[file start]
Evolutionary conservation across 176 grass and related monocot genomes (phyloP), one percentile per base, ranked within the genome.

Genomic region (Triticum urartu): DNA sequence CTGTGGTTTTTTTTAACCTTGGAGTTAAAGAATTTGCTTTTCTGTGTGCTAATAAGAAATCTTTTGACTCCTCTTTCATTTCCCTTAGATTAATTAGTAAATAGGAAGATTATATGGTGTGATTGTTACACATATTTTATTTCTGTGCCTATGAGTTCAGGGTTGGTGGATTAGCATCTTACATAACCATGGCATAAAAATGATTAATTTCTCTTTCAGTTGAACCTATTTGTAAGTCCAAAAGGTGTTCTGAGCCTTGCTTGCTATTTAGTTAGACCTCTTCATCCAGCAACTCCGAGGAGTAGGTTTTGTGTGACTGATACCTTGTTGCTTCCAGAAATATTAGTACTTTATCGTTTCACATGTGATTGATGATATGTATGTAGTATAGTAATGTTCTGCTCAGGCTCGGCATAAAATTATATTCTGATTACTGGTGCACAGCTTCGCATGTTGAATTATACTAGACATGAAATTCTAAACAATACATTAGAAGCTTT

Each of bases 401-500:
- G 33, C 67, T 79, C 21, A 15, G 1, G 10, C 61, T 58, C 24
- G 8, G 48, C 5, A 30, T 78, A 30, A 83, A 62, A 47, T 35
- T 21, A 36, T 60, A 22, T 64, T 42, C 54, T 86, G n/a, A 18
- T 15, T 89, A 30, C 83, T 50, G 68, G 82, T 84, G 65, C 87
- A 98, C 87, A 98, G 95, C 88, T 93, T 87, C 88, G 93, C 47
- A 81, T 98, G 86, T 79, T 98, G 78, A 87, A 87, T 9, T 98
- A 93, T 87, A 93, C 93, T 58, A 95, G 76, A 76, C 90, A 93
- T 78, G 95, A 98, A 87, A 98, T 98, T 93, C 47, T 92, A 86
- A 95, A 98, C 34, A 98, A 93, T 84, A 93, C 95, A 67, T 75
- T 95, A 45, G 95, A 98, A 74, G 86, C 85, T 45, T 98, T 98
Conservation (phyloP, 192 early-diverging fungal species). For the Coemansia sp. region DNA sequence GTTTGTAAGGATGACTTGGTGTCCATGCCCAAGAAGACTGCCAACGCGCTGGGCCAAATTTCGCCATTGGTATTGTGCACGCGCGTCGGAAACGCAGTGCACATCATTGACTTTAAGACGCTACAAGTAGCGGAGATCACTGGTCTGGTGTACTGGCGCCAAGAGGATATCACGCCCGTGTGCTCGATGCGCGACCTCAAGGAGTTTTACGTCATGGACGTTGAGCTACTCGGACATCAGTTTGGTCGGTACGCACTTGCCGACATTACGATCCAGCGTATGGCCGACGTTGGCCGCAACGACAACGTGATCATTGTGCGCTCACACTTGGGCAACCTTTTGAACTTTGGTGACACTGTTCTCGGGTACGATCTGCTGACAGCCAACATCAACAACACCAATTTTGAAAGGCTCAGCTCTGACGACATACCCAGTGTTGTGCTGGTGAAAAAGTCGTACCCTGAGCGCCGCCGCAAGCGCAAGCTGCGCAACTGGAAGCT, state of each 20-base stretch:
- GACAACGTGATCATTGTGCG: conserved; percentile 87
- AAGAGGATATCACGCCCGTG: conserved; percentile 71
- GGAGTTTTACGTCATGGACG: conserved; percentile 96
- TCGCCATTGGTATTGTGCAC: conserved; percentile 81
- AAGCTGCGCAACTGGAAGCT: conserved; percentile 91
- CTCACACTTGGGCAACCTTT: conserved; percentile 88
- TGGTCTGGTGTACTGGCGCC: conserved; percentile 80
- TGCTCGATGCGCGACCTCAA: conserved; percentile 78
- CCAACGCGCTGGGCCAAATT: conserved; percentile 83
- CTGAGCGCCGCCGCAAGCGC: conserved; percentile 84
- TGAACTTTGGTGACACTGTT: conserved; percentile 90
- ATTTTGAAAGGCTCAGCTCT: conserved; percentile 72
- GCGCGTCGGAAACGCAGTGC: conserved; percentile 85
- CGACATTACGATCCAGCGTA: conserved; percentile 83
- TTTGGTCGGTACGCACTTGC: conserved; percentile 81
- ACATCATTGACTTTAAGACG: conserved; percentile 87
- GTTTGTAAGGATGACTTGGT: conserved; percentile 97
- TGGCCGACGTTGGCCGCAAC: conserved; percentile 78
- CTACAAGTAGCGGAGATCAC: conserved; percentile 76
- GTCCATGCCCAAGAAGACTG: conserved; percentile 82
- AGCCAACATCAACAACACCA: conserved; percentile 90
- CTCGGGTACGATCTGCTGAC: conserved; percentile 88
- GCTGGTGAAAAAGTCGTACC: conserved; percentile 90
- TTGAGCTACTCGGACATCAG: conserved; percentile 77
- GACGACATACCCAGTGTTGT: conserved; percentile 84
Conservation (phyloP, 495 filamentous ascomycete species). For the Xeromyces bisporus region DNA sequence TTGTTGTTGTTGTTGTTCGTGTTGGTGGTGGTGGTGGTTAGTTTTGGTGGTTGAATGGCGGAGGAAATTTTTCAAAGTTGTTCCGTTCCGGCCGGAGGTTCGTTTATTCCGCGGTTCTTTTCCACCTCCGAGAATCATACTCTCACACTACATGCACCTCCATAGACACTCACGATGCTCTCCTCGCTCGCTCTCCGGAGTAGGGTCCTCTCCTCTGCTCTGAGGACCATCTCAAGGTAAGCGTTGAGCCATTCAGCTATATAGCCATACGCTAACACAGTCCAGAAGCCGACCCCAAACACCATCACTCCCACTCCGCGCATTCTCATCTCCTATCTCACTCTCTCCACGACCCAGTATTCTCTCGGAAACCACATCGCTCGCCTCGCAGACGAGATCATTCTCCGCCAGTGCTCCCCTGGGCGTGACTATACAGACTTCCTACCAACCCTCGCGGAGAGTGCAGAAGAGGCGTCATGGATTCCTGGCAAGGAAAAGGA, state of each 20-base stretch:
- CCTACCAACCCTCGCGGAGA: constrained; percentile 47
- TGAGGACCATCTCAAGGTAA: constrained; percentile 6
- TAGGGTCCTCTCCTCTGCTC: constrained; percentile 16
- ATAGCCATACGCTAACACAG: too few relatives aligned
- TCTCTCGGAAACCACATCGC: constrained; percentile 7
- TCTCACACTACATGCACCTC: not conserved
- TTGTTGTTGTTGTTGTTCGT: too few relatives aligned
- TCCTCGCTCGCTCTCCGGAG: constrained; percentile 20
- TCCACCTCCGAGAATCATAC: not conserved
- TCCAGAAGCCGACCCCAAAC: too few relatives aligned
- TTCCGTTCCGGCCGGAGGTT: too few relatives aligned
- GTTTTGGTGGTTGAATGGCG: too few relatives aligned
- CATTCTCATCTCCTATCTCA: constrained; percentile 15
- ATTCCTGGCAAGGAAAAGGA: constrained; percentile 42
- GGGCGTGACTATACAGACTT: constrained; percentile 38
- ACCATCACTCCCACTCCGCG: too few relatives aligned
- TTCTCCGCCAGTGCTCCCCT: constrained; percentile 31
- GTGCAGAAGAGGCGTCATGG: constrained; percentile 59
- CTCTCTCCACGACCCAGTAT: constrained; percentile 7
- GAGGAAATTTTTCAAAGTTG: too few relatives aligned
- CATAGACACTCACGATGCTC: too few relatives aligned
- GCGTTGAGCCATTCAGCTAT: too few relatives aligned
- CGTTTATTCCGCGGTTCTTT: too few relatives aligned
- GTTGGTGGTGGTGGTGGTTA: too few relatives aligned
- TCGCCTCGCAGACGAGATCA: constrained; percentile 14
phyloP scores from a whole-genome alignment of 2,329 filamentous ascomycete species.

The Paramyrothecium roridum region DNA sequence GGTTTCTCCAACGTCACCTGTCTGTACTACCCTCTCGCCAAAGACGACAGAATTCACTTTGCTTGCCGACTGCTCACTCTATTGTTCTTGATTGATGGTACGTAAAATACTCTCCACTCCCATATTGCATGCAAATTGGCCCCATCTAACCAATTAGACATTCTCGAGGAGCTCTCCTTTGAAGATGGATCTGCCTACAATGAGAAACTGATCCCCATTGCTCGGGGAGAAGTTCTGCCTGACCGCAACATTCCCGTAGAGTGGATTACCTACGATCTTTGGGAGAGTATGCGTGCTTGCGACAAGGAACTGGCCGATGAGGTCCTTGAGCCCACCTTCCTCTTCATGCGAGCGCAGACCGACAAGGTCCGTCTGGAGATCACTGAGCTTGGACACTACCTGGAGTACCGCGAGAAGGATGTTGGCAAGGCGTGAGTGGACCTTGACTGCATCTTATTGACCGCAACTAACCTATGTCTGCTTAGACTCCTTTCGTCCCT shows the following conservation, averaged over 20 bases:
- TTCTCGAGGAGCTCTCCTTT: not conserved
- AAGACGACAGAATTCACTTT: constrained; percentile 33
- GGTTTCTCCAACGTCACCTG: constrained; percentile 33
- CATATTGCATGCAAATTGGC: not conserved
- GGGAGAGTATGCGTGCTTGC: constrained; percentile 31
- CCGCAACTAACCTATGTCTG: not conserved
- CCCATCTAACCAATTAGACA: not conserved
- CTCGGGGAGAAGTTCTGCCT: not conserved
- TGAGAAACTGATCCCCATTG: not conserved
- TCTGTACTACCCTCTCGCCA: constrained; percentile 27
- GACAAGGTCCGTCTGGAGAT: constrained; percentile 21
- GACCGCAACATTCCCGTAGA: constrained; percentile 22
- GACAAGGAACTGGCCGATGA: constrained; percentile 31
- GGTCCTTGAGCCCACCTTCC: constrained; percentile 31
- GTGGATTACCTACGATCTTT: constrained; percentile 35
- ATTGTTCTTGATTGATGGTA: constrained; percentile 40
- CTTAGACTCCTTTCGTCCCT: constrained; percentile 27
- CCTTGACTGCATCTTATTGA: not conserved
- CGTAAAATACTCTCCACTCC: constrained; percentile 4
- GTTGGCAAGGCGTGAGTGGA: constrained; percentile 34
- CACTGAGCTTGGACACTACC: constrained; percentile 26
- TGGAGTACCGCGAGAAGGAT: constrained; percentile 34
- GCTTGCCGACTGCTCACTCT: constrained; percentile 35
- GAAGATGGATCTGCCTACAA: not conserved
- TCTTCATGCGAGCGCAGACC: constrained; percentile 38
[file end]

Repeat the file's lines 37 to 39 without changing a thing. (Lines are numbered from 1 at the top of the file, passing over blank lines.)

- GCTGGTGAAAAAGTCGTACC: conserved; percentile 90
- TTGAGCTACTCGGACATCAG: conserved; percentile 77
- GACGACATACCCAGTGTTGT: conserved; percentile 84